When jockey Benny Woodworth was rubbed out for four days for careless riding back in early March, little did he know he would actually end up sitting at home without a job for four months!
As outlandish as this scenario may sound, it came about because the Malaysian jockey lives in Johor Bahru, and the protracted exile was due to this bombshell that hit the whole world and closed all borders; COVID-19.
As his two weeks of enforced holiday at his family pad in Senibong Cove neared its end on March 27, cross-border travel between Singapore and Johor Bahru was suddenly closed on March 18 in one of the measures to stem the pandemic.
Benny Woodworth steers home his last winner Yulong Edition on March 7, picture Singapore Turf Club
Woodworth never saw that one coming. He was stuck and stranded, even though he is geographically only a 10-minute ride from the Immigration Checkpoint. So near and yet so far.
As a Singapore Permanent Resident, he could apply for a special permit to come over, but he was hit with a double whammy when Singapore racing was also suspended by the Circuit Breaker on April 17.
With Singapore off-limits to Malaysians, Woodworth was in the same predicament as fellow countrymen riders living across the Causeway, Wong Chin Chuen, Mohd Zaki and Iskandar Rosman (who unlike him, are, however, not PRs), but with racing out of the equation, all of their 25-odd jockeys’ room colleagues at Kranji were also in for a long time twiddling their thumbs.
But when it was recently announced that racing would resume on July 11, Woodworth decided he would use his PR privilege to travel to Singapore, even if it meant spending two weeks in quarantine, and worst of all, not seeing his family for possibly months on end.
Like crossing the Rubicon, the 46-year-old jockey packed his saddle and returned down South on June 24. After returning negative to COVID-19 testing on Tuesday, he exits his mandatory 14-day isolation in a downtown hotel the next day and can begin trackwork on Thursday.
Two days later, 126 days since his last ride aboard Watch Out Boss (third) on March 7 (when he rode a double on Ironclad and Yulong Edition to cement his sixth place on the log on 12 winners), he will finally get to do the job he loves - riding in a race.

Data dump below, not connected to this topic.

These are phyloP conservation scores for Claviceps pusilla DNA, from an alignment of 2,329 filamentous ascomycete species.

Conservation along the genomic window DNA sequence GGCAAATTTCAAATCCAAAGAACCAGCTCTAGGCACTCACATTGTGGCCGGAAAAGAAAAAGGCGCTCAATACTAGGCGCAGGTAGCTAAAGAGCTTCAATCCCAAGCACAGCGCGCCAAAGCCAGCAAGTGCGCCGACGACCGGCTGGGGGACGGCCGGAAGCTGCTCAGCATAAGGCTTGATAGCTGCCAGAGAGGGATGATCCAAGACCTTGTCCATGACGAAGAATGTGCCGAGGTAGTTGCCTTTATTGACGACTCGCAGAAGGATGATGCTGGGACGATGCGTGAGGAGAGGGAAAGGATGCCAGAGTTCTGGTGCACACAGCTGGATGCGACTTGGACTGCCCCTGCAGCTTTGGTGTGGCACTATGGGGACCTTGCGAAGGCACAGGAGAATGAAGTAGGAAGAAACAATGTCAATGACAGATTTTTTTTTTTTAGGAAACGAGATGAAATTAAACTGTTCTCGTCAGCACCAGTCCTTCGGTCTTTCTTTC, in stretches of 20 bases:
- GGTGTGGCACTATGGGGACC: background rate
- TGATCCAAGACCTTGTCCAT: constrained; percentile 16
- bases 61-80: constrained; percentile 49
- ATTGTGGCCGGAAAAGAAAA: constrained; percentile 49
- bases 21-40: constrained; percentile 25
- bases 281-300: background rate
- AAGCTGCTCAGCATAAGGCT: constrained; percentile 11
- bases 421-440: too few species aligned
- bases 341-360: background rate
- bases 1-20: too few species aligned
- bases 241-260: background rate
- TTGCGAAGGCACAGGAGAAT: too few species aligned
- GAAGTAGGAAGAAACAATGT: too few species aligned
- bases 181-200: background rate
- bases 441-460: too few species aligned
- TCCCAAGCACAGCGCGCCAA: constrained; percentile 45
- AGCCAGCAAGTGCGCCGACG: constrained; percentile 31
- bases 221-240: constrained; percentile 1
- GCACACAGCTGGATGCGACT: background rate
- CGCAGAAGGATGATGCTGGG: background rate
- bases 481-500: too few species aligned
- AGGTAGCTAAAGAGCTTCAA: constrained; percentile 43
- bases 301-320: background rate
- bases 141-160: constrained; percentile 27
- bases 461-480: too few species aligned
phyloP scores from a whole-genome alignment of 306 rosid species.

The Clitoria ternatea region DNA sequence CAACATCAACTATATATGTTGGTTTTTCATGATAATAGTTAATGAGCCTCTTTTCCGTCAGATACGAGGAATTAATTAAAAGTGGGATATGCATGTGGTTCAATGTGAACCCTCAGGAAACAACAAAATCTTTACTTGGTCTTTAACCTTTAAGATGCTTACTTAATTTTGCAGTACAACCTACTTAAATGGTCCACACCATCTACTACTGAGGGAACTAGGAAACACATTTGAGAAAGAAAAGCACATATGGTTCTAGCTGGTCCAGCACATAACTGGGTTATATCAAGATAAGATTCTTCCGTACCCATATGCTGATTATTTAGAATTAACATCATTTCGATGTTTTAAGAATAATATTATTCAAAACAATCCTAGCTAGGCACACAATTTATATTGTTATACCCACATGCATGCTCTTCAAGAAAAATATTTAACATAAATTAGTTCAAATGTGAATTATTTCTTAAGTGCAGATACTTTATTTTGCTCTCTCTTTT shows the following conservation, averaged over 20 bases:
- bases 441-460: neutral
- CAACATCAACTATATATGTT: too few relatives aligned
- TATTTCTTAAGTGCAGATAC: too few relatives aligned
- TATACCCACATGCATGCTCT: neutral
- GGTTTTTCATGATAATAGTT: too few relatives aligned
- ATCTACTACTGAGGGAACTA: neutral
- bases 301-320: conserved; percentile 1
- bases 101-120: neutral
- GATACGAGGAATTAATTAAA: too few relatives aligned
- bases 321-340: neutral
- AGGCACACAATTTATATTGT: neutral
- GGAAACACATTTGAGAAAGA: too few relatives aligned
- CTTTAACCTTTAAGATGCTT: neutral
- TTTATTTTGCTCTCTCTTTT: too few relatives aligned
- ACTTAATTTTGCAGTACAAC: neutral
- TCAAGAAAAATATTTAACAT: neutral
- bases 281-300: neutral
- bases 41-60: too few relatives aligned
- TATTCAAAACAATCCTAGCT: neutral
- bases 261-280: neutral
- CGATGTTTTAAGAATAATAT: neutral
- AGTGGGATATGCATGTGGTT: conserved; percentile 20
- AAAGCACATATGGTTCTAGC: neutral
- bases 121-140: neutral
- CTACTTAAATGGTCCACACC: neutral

“I can’t wait to get out of hell. I mean the hotel is nice and the Singapore government has been taking really good care of me, but I’ve been bored doing nothing for so long already, it was so frustrating,” said Woodworth over the phone from his hotel room.
“Some people asked me to wait until the borders reopen, but I didn’t want to take that risk, even if it means I won’t get to see my family for a while as it’s not worth doing two weeks of quarantine again and another two weeks on the way back.
“I’m glad I’ll get to ride again this Saturday. I won’t ride in all 14 races as that would be too much for someone who hasn’t ridden for four months.
“I’ve been booked for around seven to eight rides, including Salamence for Daniel Meagher, Admiral Winston for Mark Walker and Crown Gift for KY (Keah Yong) Young.”
While riding only half of the card is a move which will probably be copied by most of his fellow jockeys also coming back from such a long spell, Woodworth is confident he won’t be blowing too hard after a few meetings, even if July consists of only two on July 11 and 26.
“I’ve done what I can to stay fit during the lockdown, but with so many months not riding, I don’t know if it will be enough,” he said.
“I followed some exercises on YouTube at home. I did Tabata workouts, a Japanese form of high intensity interval training. My weight is around 55kgs now, but I’m sure I can lose some more by Saturday.
“Fingers crossed, I make a winning comeback, but I’m just happy to be back riding.”